“So Beetle, why don’t you tell the viewers back home about your last trip to Romania? I understand you were asked to track down a dragon that had escaped from its restricted area.”

The other man smiled bashfully, but didn’t hesitate to tell them the story in the grandest possible detail. But despite the dragon hunter’s best efforts, the audience’s patience was as unforgiving as the bitter morning air.

“So I raised my wand at the beast as he bared his teeth at me, and then, just when he was about to snatch me off the cliff…” recounted Beetle, twirling his wand animatedly between his fingers with an air of someone who had practiced the story many times.

“Hold that thought, Beetle. It looks like we’re finally seeing some action around one of the Hogwarts’ champions, Mr. Diggory.” The entire audience in Spellsburg jerked up and leaned forward to look into the panel containing the image of Cedric, who had abruptly stopped swimming and was frantically working to pull his wand out of his belt. His face was matted with determination as he began to wave something away in front of him.

“What do you suppose he’s looking at?” asked O’Shea, glancing over at the other commentator.

“Obviously, there must be something blocking his path,” replied Beetle, who was craning his neck as if to look inside the edge of the picture in front of them.

The audience screamed unexpectedly at the sight of a huge tentacle the size of a tree trunk sweep into view. The twisting, undulating arm was covered with saucer-size suction cups spilling down its length, resembling a table set for fifty. They opened and closed greedily, like so many hungry little mouths as the appendage uncoiled itself like a whip toward the champion.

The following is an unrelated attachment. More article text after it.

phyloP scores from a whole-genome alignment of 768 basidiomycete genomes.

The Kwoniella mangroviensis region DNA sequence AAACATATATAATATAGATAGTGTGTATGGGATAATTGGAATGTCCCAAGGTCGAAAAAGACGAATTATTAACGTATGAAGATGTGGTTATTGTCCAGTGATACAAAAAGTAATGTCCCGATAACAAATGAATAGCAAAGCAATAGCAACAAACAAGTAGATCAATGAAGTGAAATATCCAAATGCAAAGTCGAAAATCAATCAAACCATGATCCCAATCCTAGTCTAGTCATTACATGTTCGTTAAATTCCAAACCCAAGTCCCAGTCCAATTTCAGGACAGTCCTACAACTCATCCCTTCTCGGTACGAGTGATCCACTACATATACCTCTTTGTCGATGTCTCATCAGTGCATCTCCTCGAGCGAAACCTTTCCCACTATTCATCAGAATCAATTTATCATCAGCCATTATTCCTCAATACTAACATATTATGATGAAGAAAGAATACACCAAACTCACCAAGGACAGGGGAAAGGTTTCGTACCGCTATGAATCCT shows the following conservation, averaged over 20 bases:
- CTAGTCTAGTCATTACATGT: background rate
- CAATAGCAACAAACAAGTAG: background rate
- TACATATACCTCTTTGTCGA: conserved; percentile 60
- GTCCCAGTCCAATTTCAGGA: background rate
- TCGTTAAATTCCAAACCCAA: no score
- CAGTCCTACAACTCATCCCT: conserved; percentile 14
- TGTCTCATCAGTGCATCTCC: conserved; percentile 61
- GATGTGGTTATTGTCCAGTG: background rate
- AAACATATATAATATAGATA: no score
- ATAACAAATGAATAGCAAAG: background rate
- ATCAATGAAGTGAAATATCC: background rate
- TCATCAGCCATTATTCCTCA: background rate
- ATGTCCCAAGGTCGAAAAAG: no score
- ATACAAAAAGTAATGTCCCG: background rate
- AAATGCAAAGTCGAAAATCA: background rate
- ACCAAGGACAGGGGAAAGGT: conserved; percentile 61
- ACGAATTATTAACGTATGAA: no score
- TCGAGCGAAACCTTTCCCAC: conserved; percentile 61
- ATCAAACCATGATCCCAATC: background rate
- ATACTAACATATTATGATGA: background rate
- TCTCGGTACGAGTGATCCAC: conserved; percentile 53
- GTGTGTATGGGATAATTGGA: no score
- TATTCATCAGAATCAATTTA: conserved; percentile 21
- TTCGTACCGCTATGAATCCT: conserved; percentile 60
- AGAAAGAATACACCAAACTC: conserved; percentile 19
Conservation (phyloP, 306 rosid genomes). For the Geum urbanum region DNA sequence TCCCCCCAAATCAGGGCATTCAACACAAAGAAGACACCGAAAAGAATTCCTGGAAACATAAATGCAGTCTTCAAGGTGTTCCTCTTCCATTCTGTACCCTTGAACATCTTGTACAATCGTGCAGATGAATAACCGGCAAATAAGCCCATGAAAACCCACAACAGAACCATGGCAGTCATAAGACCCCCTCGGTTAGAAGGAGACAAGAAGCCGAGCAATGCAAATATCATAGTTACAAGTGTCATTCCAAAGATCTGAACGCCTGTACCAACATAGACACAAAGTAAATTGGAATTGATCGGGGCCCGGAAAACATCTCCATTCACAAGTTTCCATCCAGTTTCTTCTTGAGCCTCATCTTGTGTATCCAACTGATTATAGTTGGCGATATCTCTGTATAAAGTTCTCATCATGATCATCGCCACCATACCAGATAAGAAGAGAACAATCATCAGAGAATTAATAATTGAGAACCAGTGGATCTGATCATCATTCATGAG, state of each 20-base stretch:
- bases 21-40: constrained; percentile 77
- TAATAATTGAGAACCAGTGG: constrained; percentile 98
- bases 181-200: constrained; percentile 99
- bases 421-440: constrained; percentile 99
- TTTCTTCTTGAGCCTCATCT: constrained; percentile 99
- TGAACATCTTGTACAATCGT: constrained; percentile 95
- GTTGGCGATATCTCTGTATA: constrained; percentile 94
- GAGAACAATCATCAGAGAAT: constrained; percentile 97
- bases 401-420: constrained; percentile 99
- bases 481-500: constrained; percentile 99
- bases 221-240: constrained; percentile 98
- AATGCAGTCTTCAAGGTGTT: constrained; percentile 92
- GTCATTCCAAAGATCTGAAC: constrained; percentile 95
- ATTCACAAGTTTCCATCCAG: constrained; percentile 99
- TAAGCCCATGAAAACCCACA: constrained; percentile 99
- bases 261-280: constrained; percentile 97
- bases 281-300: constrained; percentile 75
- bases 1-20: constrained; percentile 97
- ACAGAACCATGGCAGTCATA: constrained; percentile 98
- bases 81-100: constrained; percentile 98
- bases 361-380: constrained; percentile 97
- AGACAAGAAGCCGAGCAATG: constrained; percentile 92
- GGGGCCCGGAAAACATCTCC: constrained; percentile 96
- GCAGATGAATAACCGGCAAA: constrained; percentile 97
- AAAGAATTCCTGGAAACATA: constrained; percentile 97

O’Shea immediately stood. “Good Lord –– what in the magical world is that?”

Cedric tried to avoid the tentacle coming at him. He seemed to be angrily waving the beast off, his expected look of fear displaced by a furious rage.

Anna squinted hard at the image, concentrating on what she could see of the beast in the panel above them. Several others around her began screaming and pointing, but Anna could feel something odd and completely unexpected emanating from the creature.

Then, without warning, two more enormous arms shot forward and snatched Cedric into its clutches. The audience jumped and some covered their eyes, not wanting to see what was to become of the champion from Hogwarts. Cedric was clearly in pain. One of the creature’s giant arms had clamped onto his back and neck, while another arm began wrapping itself tight around the boy’s legs. It was drawing him toward its head, and when the huge monster finally fell into view, the audience shrieked in astounded horror. An enormous, giant-squid filled the panel, which grew to blanket the entire sky above the stadium in Spellsburg. Several more tentacles shot forward and wrapped themselves around Cedric’s body, encasing him tight in its crushing grip.

An old woman sitting beside Sarah suddenly stood and shrieked, “It’s going to eat him!” Her words sent a ripple of shock through the audience around her.